Last Saturday night, the National Museum of the American Indian became the latest subject of a Big Shot, a project overseen by photography professors from the Rochester Institute of Technology.
Since 1987, three professors from R.I.T.--the husband-and-wife team of Bill DuBois and Dawn Tower DuBois, plus Michael Peres--have traveled to numerous notable buildings and structures, to which they recruit hundreds of volunteers bearing flashlights or flash cameras. The volunteers scan and splash the buildings with light, in random fashion, as the photographers take shots with exposures lasting 30 seconds or more.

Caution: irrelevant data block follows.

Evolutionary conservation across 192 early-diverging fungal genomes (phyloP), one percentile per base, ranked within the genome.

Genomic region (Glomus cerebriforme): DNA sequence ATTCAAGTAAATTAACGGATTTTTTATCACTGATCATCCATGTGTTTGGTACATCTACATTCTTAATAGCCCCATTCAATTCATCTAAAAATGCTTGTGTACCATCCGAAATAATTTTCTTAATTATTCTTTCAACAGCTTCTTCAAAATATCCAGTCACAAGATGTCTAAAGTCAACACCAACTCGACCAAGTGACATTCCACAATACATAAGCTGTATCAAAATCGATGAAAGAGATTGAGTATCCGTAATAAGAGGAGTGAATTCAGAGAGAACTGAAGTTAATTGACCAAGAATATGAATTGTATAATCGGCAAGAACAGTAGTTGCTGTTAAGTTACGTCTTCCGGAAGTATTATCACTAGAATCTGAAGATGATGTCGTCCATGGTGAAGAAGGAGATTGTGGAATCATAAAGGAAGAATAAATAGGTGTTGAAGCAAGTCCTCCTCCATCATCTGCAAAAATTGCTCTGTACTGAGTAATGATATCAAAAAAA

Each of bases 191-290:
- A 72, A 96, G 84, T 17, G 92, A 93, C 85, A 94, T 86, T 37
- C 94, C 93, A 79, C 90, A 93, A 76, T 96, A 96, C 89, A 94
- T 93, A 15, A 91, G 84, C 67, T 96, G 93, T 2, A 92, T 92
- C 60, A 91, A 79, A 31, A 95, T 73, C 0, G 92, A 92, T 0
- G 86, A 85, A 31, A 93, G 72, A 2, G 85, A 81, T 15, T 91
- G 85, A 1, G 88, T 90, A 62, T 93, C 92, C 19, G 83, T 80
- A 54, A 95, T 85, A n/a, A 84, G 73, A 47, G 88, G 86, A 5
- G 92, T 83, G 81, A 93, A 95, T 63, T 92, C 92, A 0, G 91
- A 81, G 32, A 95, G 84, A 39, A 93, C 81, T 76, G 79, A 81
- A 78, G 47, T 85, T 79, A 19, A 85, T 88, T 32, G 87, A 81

When it works, the resulting image is of a building that has been painted (or "smeared," as Bill DuBois puts it) with light.
Some 800 people braved rain and chills to gather on the National Mall last weekend to help illuminate the museum, which has been celebrating its fifth anniversary.
The R.I.T. Big Shot is named after similar events sponsored by the Sylvania Corporation in the 1950s. The Sylvania photographers, however, used synchronized flash bulbs.
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